It must have been about ten years ago when a Vandercook Cylinder Press moved in with us, a bit like an internal growth that put pressure on all the organs. David had found it online, being offered free to the first taker by a printer called Justin Howes. All we had to do was to collect it from Kettering.
At the time I was working on The Rebirth of Venus, in which Tommaso, the scribe who hates new technology, winds up employed by Aldus Manutius of Venice, one of the first printers and finest of all times. I loved the idea of getting a press. It would give our company name – Godstow Press – some authenticity and I could play with compositing while dreaming my novel into existence. Humph. A Vandercook is not an Eagle, one of those great old printing machines based on the olive press. It’s an ugly grey thing that looks like it would be good for wheeling stuff to and from cold storage. Still, it came with a lot of kit, and Justin was a lovely man. Our reconnaissance trip to Kettering, in our neighbouring county of Northamptonshire, led to long chats with him in his print shop about Manutius. We gave him a copy of A Tabernacle for the Sun and he became something of a fan.
Justin was a very big noise in letterpress printing, although one of the quietest people it’s been my pleasure to meet. He was dissolving his printshop to start a new career as curator of a printing museum in Antwerp. He died very shortly afterwards, so very young and so very talented. There is a list of extant Vandercooks. Ours says, ‘Belonged to Justin Howes. Present whereabouts unknown.’ Well, try our garage.
It arrived on one of those pick-up trucks called a ‘grabber’. It seemed so extreme a purchase, except we hadn’t paid anything for it. It arrived and after some struggle and strain, it was installed. And that was the last we saw of it. A piece of kitchen worktop quickly turned it into a bench. It pressed nothing in all those years. It was just too intimidating. With my novel finished and done, and all juicy details about early printing garnered from a day’s letterpress workshop at Claire Bolton’s, I lost interest while David grew increasingly frustrated at the lack of space. The kit that came with the press included two great galley racks, guillotines, gauges, and stacks and stacks of A1 paper, but all we wanted in the end was the space to breathe. Enter Ebay.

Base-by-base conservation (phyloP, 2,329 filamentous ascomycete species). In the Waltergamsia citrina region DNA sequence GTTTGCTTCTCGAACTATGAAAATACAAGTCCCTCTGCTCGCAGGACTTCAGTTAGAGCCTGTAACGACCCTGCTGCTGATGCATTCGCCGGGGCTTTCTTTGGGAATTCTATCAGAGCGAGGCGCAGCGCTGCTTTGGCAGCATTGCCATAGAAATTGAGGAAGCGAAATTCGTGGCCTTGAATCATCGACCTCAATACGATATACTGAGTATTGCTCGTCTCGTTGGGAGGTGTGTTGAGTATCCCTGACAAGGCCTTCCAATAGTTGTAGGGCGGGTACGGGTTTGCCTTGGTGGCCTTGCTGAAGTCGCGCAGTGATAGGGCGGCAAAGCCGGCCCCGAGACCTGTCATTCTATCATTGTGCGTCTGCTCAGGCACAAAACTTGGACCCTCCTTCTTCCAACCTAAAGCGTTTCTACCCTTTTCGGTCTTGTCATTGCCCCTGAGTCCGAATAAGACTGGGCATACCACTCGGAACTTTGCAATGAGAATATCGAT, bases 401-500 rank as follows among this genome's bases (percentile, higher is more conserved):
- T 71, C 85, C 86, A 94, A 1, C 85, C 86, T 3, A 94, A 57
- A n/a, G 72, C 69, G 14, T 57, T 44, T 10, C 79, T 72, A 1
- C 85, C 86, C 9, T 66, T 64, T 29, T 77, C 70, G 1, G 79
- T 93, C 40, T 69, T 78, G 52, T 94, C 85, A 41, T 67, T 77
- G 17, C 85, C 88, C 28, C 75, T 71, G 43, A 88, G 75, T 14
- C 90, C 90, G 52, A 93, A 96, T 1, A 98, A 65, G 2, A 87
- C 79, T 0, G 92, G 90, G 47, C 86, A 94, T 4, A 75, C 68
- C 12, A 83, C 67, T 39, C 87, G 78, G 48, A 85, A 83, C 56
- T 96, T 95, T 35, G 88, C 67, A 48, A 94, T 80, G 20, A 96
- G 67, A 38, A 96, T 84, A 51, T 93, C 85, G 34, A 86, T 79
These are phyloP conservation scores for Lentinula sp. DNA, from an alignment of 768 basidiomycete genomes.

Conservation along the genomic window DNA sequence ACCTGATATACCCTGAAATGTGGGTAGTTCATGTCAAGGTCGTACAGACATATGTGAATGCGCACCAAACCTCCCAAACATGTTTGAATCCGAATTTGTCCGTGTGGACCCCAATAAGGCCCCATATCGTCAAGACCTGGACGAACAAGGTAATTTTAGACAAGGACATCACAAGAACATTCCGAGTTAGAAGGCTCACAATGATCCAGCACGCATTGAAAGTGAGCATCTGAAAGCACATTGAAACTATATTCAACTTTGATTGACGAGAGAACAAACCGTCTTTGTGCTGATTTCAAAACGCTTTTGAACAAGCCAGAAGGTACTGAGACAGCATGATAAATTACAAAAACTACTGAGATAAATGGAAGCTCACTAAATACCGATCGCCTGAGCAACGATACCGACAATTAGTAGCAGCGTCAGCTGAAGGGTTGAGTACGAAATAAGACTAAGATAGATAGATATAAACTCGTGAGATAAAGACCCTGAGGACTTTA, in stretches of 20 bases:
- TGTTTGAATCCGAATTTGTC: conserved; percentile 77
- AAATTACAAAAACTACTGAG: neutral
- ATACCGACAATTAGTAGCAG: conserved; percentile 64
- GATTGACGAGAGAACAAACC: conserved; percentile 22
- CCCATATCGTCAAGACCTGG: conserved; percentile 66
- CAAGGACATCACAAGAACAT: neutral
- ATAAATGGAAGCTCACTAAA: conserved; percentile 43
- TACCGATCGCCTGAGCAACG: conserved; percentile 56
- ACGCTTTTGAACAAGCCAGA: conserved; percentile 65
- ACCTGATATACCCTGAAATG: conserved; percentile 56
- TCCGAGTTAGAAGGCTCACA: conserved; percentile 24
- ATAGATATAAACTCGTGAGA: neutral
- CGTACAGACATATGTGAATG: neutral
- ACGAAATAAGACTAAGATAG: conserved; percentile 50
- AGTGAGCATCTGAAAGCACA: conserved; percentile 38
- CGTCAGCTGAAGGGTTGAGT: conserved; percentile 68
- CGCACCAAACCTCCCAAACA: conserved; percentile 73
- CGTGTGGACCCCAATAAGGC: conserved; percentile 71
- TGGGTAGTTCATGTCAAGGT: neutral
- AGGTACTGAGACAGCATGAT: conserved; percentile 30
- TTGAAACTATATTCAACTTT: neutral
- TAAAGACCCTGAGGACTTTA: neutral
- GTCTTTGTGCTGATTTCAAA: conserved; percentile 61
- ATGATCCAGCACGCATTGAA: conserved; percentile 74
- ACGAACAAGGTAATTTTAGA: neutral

Ebay recommends starting prices of 0.99p to ‘encourage bidding’ but that seemed plain silly. We opted for £300 thinking that if we didn’t make that, we’d keep relisting it until we did. In fact, we made it in the first minute. By the end of the following day, the rocketing price had settled at £1,200 and there it stayed all week. Towards the weekend a couple of other bids came in, but the highest bidder remained the highest, swatting the competition like flies. We had people contacting us, begging us to end the auction early, but why would we? One chap came to see it – stroke it – and was so nice (straight out of the Howes camp) that we longed for him to put in a winning bid, but he failed. Everyone failed, even our week-long highest bidder. With two minutes to go on Sunday night, it had doubled to £2,400. I couldn’t take the strain; besides our takeway had arrived. I went downstairs. Two minutes later, I went upstairs. Sale had ended. The bidding had gone mad in the last seconds. The winner had put in his bid with four seconds to go.
How much? Well, put it like this. David and I looked at each other like enamoured puffer fish until finally I muttered, ‘new armchairs’, to break the spell. He nodded, we ate. Thank you, Justin. The Vandy is going to a very good home at Nonpareil Press in Slad, Glos. She will get printing again, and perhaps the provenance list will be updated. So, sorry to all the failed bidders. Just wish we had 11 more of the presses. Honestly I do.